SEATTLE (Zillow) -- We all hear about it when celebrities make money mistakes, because they're often big, expensive, headline-making mistakes. But what's the takeaway for the average Joe? For lessons learned, click on:
When talking about taxes, back taxes and tax evasion, names such as Willie Nelson, Leona Helmsley, Marc Anthony, Richard Hatch (remember him from Survivor?) are just a few names that come to mind. Understand that there are only two things in life that are certain: death and taxes! You must file your taxes every year on April 15. If you can't make that deadline, you can always file for an extension (an extra six months to get it together), but even so, that's just an extension to file. If you owe the government money, you have to pay your best estimate -- within 90% accuracy -- of what you think you owe April 15 or you'll be hit with interest and penalties on any balance due.
Uma Thurman was taken for a million dollars by financial adviser, Kenneth Starr; Billy Joel filed a $90 million lawsuit in 1989 against his ex-manager claiming he committed fraud and used him as a "personal bank." The takeaway: Don't trust just anyone with your money -- whether your broker, financial planner, car dealer or even your mortgage lender -- without doing the proper amount of due diligence.
When you think "living beyond your means" you think big, fancy homes. And this is where so many celebrities have gotten into trouble over the years. Among those either in foreclosure or teetering on the brink: Nicolas Cage, octomom Nadya Suleman and several members of the cast of Real Housewives. Remember -- housing costs should not exceed 25% to 28% of your monthly income. Before you buy, run the numbers using Zillow's affordability calculator and monthly payment calculator.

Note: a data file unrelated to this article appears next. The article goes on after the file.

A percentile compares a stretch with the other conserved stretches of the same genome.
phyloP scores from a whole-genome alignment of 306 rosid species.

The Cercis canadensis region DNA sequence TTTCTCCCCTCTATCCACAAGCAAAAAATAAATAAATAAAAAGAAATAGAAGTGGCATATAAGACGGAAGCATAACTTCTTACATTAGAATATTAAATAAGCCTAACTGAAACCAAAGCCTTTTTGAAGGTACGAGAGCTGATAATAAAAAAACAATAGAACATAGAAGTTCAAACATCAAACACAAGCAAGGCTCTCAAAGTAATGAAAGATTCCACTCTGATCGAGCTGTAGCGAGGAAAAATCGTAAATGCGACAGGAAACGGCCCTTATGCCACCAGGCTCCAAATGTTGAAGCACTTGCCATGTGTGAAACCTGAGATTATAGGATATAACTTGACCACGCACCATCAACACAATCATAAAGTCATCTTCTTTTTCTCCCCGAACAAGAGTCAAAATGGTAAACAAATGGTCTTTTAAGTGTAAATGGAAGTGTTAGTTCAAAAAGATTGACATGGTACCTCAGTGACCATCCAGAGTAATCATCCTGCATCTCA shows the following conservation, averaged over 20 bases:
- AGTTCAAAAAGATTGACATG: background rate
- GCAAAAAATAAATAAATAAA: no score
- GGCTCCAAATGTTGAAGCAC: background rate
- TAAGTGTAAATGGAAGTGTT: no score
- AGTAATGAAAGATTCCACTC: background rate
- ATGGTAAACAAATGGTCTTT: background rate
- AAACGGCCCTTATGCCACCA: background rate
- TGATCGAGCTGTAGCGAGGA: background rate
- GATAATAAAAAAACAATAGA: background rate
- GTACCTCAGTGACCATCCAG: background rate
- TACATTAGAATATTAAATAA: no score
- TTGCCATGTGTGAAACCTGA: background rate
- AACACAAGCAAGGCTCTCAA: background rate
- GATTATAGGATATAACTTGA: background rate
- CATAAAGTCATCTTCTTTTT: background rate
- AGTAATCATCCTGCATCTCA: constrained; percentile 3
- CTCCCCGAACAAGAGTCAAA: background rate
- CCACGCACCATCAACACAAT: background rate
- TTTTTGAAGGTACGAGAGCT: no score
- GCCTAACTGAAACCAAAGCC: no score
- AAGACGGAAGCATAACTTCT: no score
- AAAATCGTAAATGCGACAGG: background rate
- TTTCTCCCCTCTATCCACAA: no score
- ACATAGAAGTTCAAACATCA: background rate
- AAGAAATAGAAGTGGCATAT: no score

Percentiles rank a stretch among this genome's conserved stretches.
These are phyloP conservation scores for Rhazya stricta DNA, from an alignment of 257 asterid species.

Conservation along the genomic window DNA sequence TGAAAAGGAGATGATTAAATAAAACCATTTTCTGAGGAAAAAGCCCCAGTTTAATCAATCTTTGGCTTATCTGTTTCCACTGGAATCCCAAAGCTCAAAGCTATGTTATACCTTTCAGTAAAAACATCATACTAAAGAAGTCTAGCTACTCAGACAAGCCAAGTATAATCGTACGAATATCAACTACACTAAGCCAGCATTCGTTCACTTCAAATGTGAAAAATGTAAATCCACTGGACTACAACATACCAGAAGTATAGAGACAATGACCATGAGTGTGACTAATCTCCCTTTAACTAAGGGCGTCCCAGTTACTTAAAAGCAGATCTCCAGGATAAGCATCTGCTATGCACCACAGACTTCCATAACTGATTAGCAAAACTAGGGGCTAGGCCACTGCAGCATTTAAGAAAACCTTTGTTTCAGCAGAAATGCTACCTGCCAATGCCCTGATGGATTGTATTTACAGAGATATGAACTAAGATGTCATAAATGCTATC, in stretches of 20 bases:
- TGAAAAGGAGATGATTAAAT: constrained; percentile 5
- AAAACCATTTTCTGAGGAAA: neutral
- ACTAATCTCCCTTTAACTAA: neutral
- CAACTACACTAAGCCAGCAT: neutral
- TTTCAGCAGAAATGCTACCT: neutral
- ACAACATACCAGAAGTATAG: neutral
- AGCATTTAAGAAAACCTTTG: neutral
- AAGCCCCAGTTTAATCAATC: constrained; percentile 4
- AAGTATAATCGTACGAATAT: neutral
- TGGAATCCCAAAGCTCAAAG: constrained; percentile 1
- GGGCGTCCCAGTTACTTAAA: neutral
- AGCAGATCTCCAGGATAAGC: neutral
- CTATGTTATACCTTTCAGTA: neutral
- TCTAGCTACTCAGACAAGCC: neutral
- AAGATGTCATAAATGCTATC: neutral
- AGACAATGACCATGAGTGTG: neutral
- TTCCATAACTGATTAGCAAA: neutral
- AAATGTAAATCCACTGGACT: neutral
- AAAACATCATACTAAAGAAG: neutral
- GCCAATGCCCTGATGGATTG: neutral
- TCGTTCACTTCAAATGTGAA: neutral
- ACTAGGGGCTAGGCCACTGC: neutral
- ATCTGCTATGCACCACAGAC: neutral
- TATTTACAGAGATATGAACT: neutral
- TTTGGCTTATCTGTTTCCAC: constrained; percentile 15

Paul McCartney didn't have a prenup when he married Heather Mills, and his divorce from her in 1998 was one of the costliest on record: about $50 million dollars. Granted, you probably don't have that kind of money, but the bottom line is that prenups are not just for the rich and famous anymore. In fact, more people of all income levels are using them today to protect their hard-earned money. According to some estimates, by 2020, half of all marrying couples will get them! Good idea, given that 50% of marriages end in divorce and 60% of second marriages do.
The late actor Heath Ledger reportedly had a will, but it was written three years before his daughter, Matilda, was born. So she was left out. Update, update, update -- particularly when there's a major life change, such as marriage, divorce or the birth of a child. Vera Gibbons is a financial journalist based in New York City and is a contributor to Zillow Blog. Connect with her at veragibbons.com >To submit a news tip, email: firstname.lastname@example.org. >To submit a news tip, email: email@example.com.
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